George Chapman

B. L. O., "An Epicede or Funerall Song" British Bibliographer 4 (1814) 36-37.

An Epicede or Funerall Song: on the most disastrous Death, of the high-borne Prince of Men, Henry Prince of Wales, &c. With the Funeralls, and Representation of the Herse of the same high and mighty Prince; Prince of Wales, Duke of Cornewaile and Rothsay, Count Palatine of Chester, Earle of Carick, and late Knight of the most Noble Order of the Garter. Which Noble Prince deceased at St. James, the sixt day of November, 1612, and was most Princely interred the seventh day of December following, within the Abbey of Westeminster, in the Eighteenth yeere of his Age. London: Printed by T. S. for John Budge, and are to be sould at his shop at the great south dore of Paules, and at Brittanes Bursse. 1612.

Quarto, containing in all fifty two pages, not numbered, the page preceding the title to the poem, and the account of the funeral (which is separate,) black, with crest, initials, and motto on a small white ground, and a large plate of Henry on his tomb, with arms, H. P. etc. and four Latin lines by Hugh Holland, and four in English by George Chapman, at the base.

The poem which follows the account of the Prince's funeral is dedicated by Chapman, the author, to his "affectionate, and true friend, Mr. Henry Jones."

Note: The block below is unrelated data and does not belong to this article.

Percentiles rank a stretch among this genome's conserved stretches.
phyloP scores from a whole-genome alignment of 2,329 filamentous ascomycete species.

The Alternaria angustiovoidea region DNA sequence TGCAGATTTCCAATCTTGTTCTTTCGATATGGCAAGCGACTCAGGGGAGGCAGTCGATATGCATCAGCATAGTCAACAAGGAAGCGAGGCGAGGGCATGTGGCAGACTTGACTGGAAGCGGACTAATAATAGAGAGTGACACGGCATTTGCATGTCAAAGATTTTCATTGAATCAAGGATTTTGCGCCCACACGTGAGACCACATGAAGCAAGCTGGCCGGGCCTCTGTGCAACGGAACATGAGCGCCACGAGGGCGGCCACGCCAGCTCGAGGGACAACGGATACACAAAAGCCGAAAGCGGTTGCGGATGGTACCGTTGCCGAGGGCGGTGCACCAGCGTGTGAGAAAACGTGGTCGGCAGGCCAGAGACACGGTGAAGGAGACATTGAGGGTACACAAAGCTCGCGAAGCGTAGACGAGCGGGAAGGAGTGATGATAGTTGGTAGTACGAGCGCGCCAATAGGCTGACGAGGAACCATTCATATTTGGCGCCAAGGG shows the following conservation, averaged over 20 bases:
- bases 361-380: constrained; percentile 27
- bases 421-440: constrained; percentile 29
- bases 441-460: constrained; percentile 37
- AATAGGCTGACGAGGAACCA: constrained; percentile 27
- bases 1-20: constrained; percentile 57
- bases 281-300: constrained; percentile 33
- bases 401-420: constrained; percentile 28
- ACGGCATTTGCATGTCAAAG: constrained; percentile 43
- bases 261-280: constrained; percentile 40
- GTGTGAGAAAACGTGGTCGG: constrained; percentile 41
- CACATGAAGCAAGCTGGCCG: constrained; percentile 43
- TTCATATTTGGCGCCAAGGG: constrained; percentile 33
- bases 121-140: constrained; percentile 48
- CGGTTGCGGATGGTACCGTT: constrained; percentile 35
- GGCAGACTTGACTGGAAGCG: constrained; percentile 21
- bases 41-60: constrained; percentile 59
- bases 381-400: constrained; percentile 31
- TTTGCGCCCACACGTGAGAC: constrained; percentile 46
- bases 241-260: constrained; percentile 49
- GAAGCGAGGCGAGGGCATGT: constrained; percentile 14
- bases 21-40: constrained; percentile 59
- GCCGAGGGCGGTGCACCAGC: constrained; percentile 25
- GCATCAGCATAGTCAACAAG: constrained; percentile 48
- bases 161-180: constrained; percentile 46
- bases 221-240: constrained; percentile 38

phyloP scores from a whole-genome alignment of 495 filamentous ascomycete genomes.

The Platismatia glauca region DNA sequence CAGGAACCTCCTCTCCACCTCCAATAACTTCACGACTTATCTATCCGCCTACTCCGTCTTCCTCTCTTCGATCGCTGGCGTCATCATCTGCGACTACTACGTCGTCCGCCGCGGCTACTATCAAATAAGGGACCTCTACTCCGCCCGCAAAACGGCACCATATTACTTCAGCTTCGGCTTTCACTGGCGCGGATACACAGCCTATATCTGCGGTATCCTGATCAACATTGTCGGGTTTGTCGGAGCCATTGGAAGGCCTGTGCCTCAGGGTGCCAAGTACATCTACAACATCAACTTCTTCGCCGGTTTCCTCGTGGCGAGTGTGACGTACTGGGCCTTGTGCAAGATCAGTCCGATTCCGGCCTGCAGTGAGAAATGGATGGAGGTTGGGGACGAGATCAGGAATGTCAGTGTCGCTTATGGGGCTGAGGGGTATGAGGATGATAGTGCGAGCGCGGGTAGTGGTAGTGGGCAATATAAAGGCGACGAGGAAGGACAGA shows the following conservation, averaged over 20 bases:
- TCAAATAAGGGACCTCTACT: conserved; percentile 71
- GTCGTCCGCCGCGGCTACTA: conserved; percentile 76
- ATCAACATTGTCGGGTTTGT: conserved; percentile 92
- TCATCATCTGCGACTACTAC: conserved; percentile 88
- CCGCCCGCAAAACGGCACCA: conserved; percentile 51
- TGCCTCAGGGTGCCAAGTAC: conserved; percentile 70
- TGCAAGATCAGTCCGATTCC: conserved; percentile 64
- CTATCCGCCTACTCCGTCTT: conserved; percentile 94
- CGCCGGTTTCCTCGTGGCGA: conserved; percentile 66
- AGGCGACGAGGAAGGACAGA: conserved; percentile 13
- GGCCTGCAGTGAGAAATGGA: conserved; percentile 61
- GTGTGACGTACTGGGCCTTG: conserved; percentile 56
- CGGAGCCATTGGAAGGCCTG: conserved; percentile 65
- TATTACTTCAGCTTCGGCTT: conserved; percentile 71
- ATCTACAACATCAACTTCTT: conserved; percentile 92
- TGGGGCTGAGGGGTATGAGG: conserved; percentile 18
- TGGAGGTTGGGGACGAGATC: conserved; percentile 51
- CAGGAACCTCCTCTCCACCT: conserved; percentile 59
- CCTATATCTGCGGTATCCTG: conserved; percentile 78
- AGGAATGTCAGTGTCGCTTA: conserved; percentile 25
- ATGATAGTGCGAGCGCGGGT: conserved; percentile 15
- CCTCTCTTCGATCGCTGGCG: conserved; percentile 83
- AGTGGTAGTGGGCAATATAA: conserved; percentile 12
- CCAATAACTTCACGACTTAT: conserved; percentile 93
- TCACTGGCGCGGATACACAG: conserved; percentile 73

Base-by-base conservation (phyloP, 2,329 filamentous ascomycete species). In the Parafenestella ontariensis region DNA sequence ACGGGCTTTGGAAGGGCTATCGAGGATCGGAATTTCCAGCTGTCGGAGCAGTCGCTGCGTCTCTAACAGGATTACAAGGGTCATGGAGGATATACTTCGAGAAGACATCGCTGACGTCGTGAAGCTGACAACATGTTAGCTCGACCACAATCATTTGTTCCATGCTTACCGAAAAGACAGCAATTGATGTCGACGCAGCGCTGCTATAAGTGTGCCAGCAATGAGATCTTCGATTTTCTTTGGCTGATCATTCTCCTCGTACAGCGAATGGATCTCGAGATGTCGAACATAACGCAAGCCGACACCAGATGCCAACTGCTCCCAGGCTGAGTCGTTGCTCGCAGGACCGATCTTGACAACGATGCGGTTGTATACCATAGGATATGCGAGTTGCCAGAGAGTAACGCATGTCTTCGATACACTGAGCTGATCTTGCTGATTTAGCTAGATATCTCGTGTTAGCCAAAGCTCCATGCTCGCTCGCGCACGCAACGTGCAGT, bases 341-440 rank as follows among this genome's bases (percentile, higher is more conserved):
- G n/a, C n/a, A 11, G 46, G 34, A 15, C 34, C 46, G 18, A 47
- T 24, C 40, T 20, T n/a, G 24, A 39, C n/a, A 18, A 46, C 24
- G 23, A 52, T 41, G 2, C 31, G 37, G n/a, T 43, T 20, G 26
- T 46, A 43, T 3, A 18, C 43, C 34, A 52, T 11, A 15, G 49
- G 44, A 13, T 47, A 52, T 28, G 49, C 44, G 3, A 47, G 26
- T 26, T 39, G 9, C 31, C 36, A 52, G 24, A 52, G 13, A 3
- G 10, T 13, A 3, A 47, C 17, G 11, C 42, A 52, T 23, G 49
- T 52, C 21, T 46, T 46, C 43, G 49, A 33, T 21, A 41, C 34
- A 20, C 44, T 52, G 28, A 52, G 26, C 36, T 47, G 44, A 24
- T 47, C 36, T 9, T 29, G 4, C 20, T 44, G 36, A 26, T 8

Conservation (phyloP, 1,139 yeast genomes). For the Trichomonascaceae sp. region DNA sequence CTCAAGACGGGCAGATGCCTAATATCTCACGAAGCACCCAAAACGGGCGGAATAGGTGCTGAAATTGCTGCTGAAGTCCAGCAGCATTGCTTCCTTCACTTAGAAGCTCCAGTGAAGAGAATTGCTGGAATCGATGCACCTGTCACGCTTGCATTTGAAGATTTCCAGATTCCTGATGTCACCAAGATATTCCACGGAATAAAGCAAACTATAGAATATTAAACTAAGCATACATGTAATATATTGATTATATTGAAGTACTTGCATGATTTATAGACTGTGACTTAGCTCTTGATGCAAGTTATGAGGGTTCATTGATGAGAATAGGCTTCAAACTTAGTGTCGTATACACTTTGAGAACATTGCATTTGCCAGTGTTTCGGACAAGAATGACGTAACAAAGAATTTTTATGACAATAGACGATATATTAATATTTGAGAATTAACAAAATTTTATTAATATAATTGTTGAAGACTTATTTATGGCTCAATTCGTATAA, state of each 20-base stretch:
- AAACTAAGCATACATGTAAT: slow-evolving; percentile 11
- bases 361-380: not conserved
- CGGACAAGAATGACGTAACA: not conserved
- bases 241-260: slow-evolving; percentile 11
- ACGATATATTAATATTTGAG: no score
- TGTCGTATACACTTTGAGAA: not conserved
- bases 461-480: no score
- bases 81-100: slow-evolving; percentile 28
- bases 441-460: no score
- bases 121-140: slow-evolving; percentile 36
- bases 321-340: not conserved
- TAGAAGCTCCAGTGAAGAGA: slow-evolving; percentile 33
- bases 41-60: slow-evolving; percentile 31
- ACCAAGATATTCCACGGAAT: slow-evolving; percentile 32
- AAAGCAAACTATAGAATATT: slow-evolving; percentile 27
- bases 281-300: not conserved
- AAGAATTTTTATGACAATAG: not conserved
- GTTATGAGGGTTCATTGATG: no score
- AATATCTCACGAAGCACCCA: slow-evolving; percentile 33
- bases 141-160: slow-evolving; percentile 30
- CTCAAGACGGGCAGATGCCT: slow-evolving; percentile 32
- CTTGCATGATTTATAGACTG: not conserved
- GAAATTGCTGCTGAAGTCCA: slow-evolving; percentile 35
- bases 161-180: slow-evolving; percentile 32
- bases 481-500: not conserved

We transcribe his account of the prince's last moments.

And now did Phoebus with his Twelfth Lampe show
The world his haples light: and in his Brow
A Torch of Pitch stuck, lighting halfe t' half skies,
When lifes last error prest the broken eyes
Of this heart-breaking Prince; his forc't look fled;
Fled was all Colour from his cheekes; yet fed
His spirit, his sight: with dying now, he cast
On his kind King, and Father: on whome, fast
He fixt his fading beames: and with his view
A little did their empty Orbs renew:
His Mind saw him, come from the deeps of Death,
To whome he said, O Author of my Breath:
Soule to my life, and essence to my Soule,
Why grieve you so, that should al griefe controule?
Death's sweet to me, that you are stil lifes creature,
I now have finisht the great worke of Nature.
I see you pay a perfect Fathers debt
And in a feastfull Peace your Empire kept;
If your true Sonnes last words have any right
In your most righteous Bosome, doe not fright
Your hearkning kingdoms to your cariage now;
All yours, in mee, I here resigne to you,
My youth (I pray to God with my last powres)
Substract from me may adde to you and yours.
Thus vanisht he, thus swift, thus instantly;
Ah now I see, even heavenly powres must dye.

The following lines are not deficient in strength or beauty.

On on sad Traine, as from a crannid rocke
Bee-swarmes rob'd of their honey, ceasles flock.
Mourne, mourne, dissected now his cold lims lie
Ah, knit so late with flame, and Majestie.
Where's now his gracious smile, his sparkling eie
His Judgement, Valour, Magnanimitie?
O God, what doth not one short hour snatch up
Of all mans glosse? — etc.

The volume concludes with three epitaphs not worthy of preservation. B. L. O.